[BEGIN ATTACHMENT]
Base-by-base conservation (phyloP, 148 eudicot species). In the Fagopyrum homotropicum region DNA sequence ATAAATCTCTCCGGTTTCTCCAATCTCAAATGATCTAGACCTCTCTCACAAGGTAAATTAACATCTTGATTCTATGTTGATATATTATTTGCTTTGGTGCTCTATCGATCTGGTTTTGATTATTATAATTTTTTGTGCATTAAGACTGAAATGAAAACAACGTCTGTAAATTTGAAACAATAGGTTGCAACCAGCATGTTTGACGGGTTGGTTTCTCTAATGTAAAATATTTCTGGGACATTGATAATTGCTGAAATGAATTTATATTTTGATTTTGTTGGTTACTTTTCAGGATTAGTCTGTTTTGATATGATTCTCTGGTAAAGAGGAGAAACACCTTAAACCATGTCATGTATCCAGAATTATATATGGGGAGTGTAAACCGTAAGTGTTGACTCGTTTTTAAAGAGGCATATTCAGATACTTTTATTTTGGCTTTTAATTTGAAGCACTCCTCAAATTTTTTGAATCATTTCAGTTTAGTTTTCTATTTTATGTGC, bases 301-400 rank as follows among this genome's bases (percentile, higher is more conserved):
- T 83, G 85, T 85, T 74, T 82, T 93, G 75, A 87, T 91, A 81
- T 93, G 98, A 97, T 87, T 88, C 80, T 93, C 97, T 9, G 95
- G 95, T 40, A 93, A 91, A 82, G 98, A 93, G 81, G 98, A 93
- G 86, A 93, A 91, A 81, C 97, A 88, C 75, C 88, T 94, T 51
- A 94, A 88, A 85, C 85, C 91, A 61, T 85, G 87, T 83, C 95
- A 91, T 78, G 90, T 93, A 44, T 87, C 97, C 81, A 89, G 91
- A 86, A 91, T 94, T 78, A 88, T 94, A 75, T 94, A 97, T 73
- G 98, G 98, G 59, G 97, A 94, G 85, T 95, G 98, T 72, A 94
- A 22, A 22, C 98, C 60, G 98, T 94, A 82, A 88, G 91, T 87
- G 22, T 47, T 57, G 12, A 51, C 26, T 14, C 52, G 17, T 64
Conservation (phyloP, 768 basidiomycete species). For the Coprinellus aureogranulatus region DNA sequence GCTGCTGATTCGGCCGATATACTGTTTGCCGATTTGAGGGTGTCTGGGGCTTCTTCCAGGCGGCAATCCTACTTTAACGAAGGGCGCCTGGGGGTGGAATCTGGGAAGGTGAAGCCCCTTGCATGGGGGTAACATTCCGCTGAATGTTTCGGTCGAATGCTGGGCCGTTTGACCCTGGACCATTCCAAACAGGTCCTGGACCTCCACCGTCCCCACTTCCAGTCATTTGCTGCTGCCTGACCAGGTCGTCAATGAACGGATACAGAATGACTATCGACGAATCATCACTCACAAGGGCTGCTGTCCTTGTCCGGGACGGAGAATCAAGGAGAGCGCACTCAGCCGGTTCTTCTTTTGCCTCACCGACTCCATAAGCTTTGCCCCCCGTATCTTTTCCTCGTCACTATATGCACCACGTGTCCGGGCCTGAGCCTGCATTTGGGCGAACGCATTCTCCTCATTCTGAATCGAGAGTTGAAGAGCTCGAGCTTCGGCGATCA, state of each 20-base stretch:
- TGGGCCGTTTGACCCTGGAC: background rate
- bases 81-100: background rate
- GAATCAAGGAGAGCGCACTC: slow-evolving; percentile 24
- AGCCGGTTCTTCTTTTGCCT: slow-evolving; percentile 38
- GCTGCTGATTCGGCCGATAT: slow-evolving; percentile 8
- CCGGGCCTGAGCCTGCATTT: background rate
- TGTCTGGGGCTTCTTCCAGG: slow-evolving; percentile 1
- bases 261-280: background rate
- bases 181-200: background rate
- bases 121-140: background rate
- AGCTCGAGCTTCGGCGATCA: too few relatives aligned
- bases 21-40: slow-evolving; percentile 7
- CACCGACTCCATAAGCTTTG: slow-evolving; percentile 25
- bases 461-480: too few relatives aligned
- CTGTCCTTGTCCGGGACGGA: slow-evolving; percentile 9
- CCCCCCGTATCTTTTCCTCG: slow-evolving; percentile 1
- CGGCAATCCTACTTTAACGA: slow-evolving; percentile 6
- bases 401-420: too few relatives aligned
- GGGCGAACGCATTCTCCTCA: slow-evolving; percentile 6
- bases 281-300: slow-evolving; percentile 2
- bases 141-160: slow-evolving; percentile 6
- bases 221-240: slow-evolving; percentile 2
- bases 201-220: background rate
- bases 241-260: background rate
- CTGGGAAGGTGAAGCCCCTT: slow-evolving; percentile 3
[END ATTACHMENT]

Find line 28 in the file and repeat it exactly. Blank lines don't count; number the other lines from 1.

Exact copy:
- CCCCCCGTATCTTTTCCTCG: slow-evolving; percentile 1